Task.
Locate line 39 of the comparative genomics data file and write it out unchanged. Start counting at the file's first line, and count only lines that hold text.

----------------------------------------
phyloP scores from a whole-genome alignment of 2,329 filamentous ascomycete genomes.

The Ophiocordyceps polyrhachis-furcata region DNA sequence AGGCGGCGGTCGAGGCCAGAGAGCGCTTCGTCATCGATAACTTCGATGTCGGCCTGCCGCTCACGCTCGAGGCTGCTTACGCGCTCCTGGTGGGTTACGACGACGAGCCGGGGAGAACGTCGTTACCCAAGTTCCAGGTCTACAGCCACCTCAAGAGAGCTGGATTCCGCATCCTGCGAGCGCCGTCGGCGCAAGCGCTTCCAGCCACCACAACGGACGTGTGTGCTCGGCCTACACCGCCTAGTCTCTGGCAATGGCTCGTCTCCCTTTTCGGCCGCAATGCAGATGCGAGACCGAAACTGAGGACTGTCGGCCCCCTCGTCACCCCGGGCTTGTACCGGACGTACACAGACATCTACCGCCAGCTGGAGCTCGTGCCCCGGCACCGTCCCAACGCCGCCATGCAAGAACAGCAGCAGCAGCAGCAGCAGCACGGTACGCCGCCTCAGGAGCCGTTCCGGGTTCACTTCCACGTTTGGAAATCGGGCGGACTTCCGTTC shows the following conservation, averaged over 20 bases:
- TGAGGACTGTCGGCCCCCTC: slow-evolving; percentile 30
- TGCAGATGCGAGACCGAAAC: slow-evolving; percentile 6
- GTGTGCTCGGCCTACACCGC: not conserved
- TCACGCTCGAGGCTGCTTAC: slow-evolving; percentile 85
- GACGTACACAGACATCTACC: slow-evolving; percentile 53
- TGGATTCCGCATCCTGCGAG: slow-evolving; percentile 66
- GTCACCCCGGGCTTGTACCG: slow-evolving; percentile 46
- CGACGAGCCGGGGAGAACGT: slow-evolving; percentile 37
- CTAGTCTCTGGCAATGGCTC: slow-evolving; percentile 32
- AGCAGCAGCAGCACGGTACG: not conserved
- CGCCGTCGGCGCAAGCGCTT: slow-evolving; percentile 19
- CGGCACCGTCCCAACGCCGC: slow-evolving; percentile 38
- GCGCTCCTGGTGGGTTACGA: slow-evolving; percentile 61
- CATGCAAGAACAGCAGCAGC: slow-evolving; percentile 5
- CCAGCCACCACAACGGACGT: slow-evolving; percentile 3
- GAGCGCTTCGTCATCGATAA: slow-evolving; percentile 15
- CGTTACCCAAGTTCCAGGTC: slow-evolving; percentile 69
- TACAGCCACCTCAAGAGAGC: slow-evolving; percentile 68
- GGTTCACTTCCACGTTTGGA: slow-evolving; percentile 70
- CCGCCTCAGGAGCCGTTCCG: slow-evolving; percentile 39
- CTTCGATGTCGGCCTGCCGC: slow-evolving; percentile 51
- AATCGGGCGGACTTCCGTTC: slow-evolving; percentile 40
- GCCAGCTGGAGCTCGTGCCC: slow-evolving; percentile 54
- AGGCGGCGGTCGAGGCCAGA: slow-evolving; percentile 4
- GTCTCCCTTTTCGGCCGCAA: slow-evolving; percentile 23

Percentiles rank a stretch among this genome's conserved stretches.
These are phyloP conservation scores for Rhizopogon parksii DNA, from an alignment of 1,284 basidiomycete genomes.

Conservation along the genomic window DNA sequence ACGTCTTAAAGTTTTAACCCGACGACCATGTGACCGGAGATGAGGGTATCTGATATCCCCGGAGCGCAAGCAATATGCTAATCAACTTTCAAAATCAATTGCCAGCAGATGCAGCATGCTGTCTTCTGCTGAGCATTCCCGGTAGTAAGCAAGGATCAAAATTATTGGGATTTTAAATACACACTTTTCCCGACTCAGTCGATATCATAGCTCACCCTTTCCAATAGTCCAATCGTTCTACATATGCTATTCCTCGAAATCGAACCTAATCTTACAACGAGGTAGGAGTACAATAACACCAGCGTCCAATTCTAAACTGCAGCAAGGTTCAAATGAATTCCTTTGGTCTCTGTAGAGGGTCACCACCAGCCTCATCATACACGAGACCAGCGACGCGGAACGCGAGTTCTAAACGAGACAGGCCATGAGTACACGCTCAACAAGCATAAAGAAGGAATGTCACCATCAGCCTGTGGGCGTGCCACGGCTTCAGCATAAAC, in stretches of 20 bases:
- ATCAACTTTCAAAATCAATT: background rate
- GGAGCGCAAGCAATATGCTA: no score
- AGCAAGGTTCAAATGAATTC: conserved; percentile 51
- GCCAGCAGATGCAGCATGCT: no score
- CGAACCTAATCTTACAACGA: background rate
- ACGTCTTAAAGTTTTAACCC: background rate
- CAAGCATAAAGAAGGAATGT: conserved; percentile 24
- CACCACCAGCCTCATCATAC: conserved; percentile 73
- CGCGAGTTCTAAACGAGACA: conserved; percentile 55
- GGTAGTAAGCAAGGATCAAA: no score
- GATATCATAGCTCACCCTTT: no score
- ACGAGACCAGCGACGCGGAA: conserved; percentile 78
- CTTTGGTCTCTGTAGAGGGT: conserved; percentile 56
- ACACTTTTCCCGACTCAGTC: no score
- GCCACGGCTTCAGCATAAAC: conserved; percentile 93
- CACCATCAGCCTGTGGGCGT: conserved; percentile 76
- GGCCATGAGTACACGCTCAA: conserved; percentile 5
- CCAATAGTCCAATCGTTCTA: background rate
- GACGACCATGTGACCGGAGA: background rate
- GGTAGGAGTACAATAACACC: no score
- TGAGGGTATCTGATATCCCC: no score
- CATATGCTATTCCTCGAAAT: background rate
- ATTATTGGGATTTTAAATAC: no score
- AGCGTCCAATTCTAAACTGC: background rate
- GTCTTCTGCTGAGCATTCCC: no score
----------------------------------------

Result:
- CGCGAGTTCTAAACGAGACA: conserved; percentile 55